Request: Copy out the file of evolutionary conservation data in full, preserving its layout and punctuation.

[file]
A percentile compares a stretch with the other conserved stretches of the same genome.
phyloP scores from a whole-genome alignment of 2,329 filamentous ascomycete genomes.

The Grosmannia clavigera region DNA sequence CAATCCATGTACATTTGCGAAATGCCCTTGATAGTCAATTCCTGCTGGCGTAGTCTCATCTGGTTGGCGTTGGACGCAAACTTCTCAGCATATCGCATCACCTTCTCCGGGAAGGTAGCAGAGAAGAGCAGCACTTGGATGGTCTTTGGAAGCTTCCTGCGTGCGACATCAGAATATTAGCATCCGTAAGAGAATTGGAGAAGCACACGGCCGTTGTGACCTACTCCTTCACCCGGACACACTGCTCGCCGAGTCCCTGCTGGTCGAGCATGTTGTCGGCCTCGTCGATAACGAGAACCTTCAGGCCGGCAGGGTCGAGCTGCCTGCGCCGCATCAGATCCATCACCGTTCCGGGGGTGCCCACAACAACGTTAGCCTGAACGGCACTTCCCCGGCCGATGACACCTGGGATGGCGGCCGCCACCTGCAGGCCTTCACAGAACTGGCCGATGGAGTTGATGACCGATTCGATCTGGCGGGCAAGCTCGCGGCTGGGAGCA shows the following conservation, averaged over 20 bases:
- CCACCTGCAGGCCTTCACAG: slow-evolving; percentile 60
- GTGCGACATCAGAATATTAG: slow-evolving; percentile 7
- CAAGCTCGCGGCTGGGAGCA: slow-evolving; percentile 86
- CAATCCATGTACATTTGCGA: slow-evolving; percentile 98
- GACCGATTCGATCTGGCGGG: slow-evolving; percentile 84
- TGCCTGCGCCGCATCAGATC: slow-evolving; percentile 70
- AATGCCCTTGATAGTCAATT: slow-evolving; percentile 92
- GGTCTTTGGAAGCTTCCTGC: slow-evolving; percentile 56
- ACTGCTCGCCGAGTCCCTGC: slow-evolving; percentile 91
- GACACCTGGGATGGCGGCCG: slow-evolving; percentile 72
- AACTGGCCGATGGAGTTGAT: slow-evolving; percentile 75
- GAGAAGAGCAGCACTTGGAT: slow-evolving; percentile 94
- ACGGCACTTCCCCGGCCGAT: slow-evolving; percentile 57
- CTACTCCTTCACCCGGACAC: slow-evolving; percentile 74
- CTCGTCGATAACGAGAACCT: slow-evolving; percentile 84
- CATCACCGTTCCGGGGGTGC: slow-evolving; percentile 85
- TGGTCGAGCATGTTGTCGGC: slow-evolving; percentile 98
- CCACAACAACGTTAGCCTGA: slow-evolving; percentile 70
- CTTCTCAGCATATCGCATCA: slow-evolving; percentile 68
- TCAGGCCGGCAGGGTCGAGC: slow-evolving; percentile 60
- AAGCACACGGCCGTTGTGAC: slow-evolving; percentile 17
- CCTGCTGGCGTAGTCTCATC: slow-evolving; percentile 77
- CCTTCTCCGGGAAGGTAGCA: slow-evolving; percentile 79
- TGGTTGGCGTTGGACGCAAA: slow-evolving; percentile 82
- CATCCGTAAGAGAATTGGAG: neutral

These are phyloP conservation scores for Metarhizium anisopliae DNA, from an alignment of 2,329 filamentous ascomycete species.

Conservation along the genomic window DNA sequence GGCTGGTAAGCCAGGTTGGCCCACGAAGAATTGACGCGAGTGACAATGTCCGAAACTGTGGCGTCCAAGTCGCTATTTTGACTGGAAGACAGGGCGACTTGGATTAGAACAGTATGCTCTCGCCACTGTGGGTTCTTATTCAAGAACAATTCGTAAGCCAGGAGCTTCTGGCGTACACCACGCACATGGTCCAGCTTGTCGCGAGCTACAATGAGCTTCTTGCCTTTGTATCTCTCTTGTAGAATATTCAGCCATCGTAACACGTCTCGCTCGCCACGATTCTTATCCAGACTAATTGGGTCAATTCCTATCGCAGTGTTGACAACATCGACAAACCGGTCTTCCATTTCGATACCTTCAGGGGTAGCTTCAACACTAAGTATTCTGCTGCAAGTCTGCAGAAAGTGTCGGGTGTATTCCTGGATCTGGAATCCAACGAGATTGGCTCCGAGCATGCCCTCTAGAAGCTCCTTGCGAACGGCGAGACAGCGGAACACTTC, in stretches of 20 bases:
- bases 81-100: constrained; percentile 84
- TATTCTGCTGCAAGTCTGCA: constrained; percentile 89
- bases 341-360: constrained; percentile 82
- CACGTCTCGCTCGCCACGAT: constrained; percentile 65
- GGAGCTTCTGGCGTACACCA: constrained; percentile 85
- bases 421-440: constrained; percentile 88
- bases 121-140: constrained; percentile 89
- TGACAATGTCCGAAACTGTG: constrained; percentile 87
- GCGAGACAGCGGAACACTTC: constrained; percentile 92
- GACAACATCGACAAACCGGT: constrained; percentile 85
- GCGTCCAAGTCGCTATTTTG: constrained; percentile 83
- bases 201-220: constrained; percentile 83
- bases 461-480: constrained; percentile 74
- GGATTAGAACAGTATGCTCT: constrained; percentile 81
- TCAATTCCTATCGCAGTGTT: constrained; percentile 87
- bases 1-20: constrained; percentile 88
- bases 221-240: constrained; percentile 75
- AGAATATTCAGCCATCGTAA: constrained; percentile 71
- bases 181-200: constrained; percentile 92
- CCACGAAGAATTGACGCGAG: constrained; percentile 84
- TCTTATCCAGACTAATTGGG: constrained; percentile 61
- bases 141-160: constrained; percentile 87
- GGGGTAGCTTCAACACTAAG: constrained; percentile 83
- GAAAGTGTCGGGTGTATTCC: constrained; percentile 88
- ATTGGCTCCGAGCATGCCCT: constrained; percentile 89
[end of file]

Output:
A percentile compares a stretch with the other conserved stretches of the same genome.
phyloP scores from a whole-genome alignment of 2,329 filamentous ascomycete genomes.

The Grosmannia clavigera region DNA sequence CAATCCATGTACATTTGCGAAATGCCCTTGATAGTCAATTCCTGCTGGCGTAGTCTCATCTGGTTGGCGTTGGACGCAAACTTCTCAGCATATCGCATCACCTTCTCCGGGAAGGTAGCAGAGAAGAGCAGCACTTGGATGGTCTTTGGAAGCTTCCTGCGTGCGACATCAGAATATTAGCATCCGTAAGAGAATTGGAGAAGCACACGGCCGTTGTGACCTACTCCTTCACCCGGACACACTGCTCGCCGAGTCCCTGCTGGTCGAGCATGTTGTCGGCCTCGTCGATAACGAGAACCTTCAGGCCGGCAGGGTCGAGCTGCCTGCGCCGCATCAGATCCATCACCGTTCCGGGGGTGCCCACAACAACGTTAGCCTGAACGGCACTTCCCCGGCCGATGACACCTGGGATGGCGGCCGCCACCTGCAGGCCTTCACAGAACTGGCCGATGGAGTTGATGACCGATTCGATCTGGCGGGCAAGCTCGCGGCTGGGAGCA shows the following conservation, averaged over 20 bases:
- CCACCTGCAGGCCTTCACAG: slow-evolving; percentile 60
- GTGCGACATCAGAATATTAG: slow-evolving; percentile 7
- CAAGCTCGCGGCTGGGAGCA: slow-evolving; percentile 86
- CAATCCATGTACATTTGCGA: slow-evolving; percentile 98
- GACCGATTCGATCTGGCGGG: slow-evolving; percentile 84
- TGCCTGCGCCGCATCAGATC: slow-evolving; percentile 70
- AATGCCCTTGATAGTCAATT: slow-evolving; percentile 92
- GGTCTTTGGAAGCTTCCTGC: slow-evolving; percentile 56
- ACTGCTCGCCGAGTCCCTGC: slow-evolving; percentile 91
- GACACCTGGGATGGCGGCCG: slow-evolving; percentile 72
- AACTGGCCGATGGAGTTGAT: slow-evolving; percentile 75
- GAGAAGAGCAGCACTTGGAT: slow-evolving; percentile 94
- ACGGCACTTCCCCGGCCGAT: slow-evolving; percentile 57
- CTACTCCTTCACCCGGACAC: slow-evolving; percentile 74
- CTCGTCGATAACGAGAACCT: slow-evolving; percentile 84
- CATCACCGTTCCGGGGGTGC: slow-evolving; percentile 85
- TGGTCGAGCATGTTGTCGGC: slow-evolving; percentile 98
- CCACAACAACGTTAGCCTGA: slow-evolving; percentile 70
- CTTCTCAGCATATCGCATCA: slow-evolving; percentile 68
- TCAGGCCGGCAGGGTCGAGC: slow-evolving; percentile 60
- AAGCACACGGCCGTTGTGAC: slow-evolving; percentile 17
- CCTGCTGGCGTAGTCTCATC: slow-evolving; percentile 77
- CCTTCTCCGGGAAGGTAGCA: slow-evolving; percentile 79
- TGGTTGGCGTTGGACGCAAA: slow-evolving; percentile 82
- CATCCGTAAGAGAATTGGAG: neutral

These are phyloP conservation scores for Metarhizium anisopliae DNA, from an alignment of 2,329 filamentous ascomycete species.

Conservation along the genomic window DNA sequence GGCTGGTAAGCCAGGTTGGCCCACGAAGAATTGACGCGAGTGACAATGTCCGAAACTGTGGCGTCCAAGTCGCTATTTTGACTGGAAGACAGGGCGACTTGGATTAGAACAGTATGCTCTCGCCACTGTGGGTTCTTATTCAAGAACAATTCGTAAGCCAGGAGCTTCTGGCGTACACCACGCACATGGTCCAGCTTGTCGCGAGCTACAATGAGCTTCTTGCCTTTGTATCTCTCTTGTAGAATATTCAGCCATCGTAACACGTCTCGCTCGCCACGATTCTTATCCAGACTAATTGGGTCAATTCCTATCGCAGTGTTGACAACATCGACAAACCGGTCTTCCATTTCGATACCTTCAGGGGTAGCTTCAACACTAAGTATTCTGCTGCAAGTCTGCAGAAAGTGTCGGGTGTATTCCTGGATCTGGAATCCAACGAGATTGGCTCCGAGCATGCCCTCTAGAAGCTCCTTGCGAACGGCGAGACAGCGGAACACTTC, in stretches of 20 bases:
- bases 81-100: constrained; percentile 84
- TATTCTGCTGCAAGTCTGCA: constrained; percentile 89
- bases 341-360: constrained; percentile 82
- CACGTCTCGCTCGCCACGAT: constrained; percentile 65
- GGAGCTTCTGGCGTACACCA: constrained; percentile 85
- bases 421-440: constrained; percentile 88
- bases 121-140: constrained; percentile 89
- TGACAATGTCCGAAACTGTG: constrained; percentile 87
- GCGAGACAGCGGAACACTTC: constrained; percentile 92
- GACAACATCGACAAACCGGT: constrained; percentile 85
- GCGTCCAAGTCGCTATTTTG: constrained; percentile 83
- bases 201-220: constrained; percentile 83
- bases 461-480: constrained; percentile 74
- GGATTAGAACAGTATGCTCT: constrained; percentile 81
- TCAATTCCTATCGCAGTGTT: constrained; percentile 87
- bases 1-20: constrained; percentile 88
- bases 221-240: constrained; percentile 75
- AGAATATTCAGCCATCGTAA: constrained; percentile 71
- bases 181-200: constrained; percentile 92
- CCACGAAGAATTGACGCGAG: constrained; percentile 84
- TCTTATCCAGACTAATTGGG: constrained; percentile 61
- bases 141-160: constrained; percentile 87
- GGGGTAGCTTCAACACTAAG: constrained; percentile 83
- GAAAGTGTCGGGTGTATTCC: constrained; percentile 88
- ATTGGCTCCGAGCATGCCCT: constrained; percentile 89